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Who earns more: FIFA staff or Wall Street traders?

Philipp Schmidli | Getty Images

The scale of FIFA's excesses were highlighted on Wednesday when a study of salaries showed that employees at soccer's world governing body received wages that were 34 percent higher than the average hedge fund trader.

FIFA employees averaged a yearly salary of $242,000, 25 percent higher than the $194,000 commanded by traders at banks and 34 percent more than the $180,000 earned by employees at hedge funds, according to salary benchmarking website Emolument.

"Financial industry professionals must be breathing a sigh of relief that FIFA remuneration is hogging all the limelight," Alice Leguay, co-founder of Emolument, said in a press release.

"The abyss between FIFA and the average NPC (non-profit company) is simply staggering, beyond the simple fact that FIFA employees made more than traders, who are often pointed out as the epitome of greed."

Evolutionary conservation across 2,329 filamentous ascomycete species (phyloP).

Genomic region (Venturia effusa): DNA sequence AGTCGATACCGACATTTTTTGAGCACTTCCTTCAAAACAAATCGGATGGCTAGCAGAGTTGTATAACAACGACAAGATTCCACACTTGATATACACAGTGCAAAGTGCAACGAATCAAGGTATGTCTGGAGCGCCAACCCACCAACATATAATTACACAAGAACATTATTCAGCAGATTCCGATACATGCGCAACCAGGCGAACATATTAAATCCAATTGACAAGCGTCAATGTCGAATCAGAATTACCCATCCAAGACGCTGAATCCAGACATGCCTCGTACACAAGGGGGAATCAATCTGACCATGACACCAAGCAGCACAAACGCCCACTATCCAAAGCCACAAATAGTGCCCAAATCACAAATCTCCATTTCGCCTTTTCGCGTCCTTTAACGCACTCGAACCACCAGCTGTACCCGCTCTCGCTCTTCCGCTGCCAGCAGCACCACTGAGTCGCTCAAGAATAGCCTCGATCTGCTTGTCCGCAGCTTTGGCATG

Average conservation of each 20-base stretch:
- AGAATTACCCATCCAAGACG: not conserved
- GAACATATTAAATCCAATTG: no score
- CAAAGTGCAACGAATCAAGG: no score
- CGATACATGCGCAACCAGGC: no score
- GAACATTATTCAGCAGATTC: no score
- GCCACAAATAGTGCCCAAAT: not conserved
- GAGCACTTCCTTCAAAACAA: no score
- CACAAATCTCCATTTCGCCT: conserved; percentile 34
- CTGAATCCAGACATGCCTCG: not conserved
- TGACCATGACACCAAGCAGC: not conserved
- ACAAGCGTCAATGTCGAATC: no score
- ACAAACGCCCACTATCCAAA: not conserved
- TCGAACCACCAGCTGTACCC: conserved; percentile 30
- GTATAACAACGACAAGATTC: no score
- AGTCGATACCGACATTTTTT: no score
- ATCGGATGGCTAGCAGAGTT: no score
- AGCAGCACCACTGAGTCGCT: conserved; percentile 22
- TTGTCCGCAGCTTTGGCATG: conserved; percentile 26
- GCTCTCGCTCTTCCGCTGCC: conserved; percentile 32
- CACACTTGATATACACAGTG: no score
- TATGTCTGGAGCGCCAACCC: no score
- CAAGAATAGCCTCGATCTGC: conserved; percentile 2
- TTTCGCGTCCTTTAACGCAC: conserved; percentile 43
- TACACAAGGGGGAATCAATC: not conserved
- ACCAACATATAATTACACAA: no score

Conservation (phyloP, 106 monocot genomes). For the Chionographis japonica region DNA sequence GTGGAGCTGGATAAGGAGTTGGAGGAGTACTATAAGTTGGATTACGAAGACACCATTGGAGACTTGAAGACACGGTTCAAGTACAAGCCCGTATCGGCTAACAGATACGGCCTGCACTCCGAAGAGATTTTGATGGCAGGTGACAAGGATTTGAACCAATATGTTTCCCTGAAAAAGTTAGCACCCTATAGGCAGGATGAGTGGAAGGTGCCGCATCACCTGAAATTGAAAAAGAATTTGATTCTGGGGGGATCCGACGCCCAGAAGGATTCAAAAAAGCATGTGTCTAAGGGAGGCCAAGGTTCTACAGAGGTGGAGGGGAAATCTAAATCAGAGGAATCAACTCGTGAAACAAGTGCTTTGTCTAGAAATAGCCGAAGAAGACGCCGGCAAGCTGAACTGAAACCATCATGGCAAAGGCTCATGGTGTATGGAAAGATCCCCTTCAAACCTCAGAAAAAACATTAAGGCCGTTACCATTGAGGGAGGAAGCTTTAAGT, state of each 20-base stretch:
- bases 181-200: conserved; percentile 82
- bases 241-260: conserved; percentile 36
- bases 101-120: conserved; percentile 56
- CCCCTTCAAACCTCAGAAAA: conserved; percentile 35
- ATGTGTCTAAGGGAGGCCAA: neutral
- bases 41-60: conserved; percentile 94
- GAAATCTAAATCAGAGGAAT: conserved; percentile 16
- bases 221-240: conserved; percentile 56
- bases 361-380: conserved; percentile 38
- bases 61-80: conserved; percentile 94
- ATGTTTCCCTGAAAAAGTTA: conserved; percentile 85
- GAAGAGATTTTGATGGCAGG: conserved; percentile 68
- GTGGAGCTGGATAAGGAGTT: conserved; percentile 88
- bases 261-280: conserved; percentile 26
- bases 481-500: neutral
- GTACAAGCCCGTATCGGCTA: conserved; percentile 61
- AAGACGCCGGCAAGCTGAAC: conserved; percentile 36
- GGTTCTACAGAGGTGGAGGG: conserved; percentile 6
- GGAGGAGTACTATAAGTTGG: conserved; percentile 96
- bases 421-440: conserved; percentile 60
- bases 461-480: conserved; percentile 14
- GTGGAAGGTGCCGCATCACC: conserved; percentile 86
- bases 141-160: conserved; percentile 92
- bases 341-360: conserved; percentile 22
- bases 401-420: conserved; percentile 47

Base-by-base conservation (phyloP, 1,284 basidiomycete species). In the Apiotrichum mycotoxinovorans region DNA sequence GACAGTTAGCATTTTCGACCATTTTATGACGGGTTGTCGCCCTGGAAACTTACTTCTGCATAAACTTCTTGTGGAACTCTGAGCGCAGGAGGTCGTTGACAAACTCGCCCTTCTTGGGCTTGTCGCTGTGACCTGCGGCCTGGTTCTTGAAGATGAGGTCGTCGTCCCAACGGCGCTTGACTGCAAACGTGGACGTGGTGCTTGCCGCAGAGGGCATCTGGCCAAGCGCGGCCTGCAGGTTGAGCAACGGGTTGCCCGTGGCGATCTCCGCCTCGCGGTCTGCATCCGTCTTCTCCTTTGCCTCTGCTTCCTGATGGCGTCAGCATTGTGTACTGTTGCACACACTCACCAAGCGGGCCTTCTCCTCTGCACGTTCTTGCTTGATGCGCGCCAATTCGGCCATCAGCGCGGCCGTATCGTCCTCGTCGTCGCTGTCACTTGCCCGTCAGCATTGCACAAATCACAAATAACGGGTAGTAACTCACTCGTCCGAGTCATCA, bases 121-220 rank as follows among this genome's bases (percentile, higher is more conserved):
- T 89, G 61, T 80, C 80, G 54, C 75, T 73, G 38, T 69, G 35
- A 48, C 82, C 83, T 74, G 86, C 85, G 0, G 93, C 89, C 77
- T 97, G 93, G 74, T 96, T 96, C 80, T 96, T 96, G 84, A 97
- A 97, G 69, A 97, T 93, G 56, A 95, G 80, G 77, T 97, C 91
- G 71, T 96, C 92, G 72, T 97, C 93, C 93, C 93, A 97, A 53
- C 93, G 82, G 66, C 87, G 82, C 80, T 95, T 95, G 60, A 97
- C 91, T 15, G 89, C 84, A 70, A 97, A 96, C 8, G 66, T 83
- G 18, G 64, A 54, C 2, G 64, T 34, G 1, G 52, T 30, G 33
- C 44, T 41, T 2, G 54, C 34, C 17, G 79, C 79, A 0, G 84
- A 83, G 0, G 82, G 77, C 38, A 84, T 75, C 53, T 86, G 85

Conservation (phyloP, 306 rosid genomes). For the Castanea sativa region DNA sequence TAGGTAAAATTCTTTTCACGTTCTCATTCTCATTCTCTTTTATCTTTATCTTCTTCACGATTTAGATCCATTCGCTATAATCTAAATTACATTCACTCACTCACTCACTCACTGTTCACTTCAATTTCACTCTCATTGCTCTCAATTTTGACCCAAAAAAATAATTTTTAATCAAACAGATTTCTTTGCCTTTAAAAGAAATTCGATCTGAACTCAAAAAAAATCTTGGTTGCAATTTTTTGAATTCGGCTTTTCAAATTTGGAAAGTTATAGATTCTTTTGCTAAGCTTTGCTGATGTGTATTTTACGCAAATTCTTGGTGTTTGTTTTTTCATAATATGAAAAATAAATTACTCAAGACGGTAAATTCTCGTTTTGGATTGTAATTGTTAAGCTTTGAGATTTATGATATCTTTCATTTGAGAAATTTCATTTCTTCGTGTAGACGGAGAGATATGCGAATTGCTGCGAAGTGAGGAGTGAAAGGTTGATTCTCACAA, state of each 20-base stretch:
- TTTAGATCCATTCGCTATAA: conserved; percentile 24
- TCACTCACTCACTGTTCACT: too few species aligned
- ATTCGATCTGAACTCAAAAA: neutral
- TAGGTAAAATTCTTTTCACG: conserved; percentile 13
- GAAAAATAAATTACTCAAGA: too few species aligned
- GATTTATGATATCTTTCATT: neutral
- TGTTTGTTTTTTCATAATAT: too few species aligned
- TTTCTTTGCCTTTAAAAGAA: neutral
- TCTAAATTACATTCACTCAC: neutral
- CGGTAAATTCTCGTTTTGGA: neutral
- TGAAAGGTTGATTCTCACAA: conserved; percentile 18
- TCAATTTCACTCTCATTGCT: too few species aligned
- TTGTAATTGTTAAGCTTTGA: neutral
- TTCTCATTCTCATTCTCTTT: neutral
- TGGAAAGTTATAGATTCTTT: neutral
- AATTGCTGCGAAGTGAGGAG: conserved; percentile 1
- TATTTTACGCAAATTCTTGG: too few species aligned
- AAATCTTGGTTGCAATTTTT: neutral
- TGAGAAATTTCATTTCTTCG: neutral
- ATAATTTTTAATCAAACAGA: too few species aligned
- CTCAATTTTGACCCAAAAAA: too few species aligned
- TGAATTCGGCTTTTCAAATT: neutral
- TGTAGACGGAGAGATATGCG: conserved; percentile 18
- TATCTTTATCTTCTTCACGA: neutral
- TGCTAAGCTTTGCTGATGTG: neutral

A red card for FIFA's future bids
A red card for FIFA's future bids

Soccer's world governing body – which has been plunged into crisis by allegations of corruption – says it is a non-profit organization. But Emolument found that FIFA salaries were 3.7 times higher than the $66,000 average salary in not-for-profit organizations.

The average salary of FIFA employees also puts it ahead of its European counterpart, the Union of European Football Associations (UEFA), which pays workers an average of $177,000 per annum.

Emolument analysed data from 2,700 employees who worked in banking, hedge fund and non-for-profit-corporations. Figures for FIFA came from its yearly reports.